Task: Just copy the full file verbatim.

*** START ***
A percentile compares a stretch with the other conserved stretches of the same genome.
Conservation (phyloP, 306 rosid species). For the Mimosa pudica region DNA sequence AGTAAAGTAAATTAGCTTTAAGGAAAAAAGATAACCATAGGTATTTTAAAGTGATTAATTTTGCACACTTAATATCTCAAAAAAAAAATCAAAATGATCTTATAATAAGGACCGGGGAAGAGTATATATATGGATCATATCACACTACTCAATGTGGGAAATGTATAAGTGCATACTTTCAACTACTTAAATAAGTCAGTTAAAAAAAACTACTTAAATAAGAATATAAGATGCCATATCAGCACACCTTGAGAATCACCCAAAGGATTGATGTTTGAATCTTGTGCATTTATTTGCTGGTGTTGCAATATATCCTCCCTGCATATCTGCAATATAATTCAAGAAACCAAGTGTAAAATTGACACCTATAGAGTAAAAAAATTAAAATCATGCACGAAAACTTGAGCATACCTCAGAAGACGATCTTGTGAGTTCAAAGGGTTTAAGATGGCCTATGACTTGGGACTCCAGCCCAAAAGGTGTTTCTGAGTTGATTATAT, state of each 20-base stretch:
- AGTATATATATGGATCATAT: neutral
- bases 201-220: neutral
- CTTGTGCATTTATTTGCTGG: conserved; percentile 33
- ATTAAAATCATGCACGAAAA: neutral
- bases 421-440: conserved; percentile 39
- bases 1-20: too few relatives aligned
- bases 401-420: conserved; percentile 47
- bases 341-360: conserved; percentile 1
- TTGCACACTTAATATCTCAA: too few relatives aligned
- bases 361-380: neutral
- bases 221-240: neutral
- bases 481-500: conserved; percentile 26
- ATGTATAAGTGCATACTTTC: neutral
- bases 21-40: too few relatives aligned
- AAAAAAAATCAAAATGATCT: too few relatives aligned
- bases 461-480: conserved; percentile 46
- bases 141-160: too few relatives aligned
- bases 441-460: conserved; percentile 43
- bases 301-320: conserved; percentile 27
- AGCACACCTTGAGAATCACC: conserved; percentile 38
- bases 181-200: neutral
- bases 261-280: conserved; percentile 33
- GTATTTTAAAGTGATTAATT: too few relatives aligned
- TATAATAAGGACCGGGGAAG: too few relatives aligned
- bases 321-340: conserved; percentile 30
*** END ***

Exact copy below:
A percentile compares a stretch with the other conserved stretches of the same genome.
Conservation (phyloP, 306 rosid species). For the Mimosa pudica region DNA sequence AGTAAAGTAAATTAGCTTTAAGGAAAAAAGATAACCATAGGTATTTTAAAGTGATTAATTTTGCACACTTAATATCTCAAAAAAAAAATCAAAATGATCTTATAATAAGGACCGGGGAAGAGTATATATATGGATCATATCACACTACTCAATGTGGGAAATGTATAAGTGCATACTTTCAACTACTTAAATAAGTCAGTTAAAAAAAACTACTTAAATAAGAATATAAGATGCCATATCAGCACACCTTGAGAATCACCCAAAGGATTGATGTTTGAATCTTGTGCATTTATTTGCTGGTGTTGCAATATATCCTCCCTGCATATCTGCAATATAATTCAAGAAACCAAGTGTAAAATTGACACCTATAGAGTAAAAAAATTAAAATCATGCACGAAAACTTGAGCATACCTCAGAAGACGATCTTGTGAGTTCAAAGGGTTTAAGATGGCCTATGACTTGGGACTCCAGCCCAAAAGGTGTTTCTGAGTTGATTATAT, state of each 20-base stretch:
- AGTATATATATGGATCATAT: neutral
- bases 201-220: neutral
- CTTGTGCATTTATTTGCTGG: conserved; percentile 33
- ATTAAAATCATGCACGAAAA: neutral
- bases 421-440: conserved; percentile 39
- bases 1-20: too few relatives aligned
- bases 401-420: conserved; percentile 47
- bases 341-360: conserved; percentile 1
- TTGCACACTTAATATCTCAA: too few relatives aligned
- bases 361-380: neutral
- bases 221-240: neutral
- bases 481-500: conserved; percentile 26
- ATGTATAAGTGCATACTTTC: neutral
- bases 21-40: too few relatives aligned
- AAAAAAAATCAAAATGATCT: too few relatives aligned
- bases 461-480: conserved; percentile 46
- bases 141-160: too few relatives aligned
- bases 441-460: conserved; percentile 43
- bases 301-320: conserved; percentile 27
- AGCACACCTTGAGAATCACC: conserved; percentile 38
- bases 181-200: neutral
- bases 261-280: conserved; percentile 33
- GTATTTTAAAGTGATTAATT: too few relatives aligned
- TATAATAAGGACCGGGGAAG: too few relatives aligned
- bases 321-340: conserved; percentile 30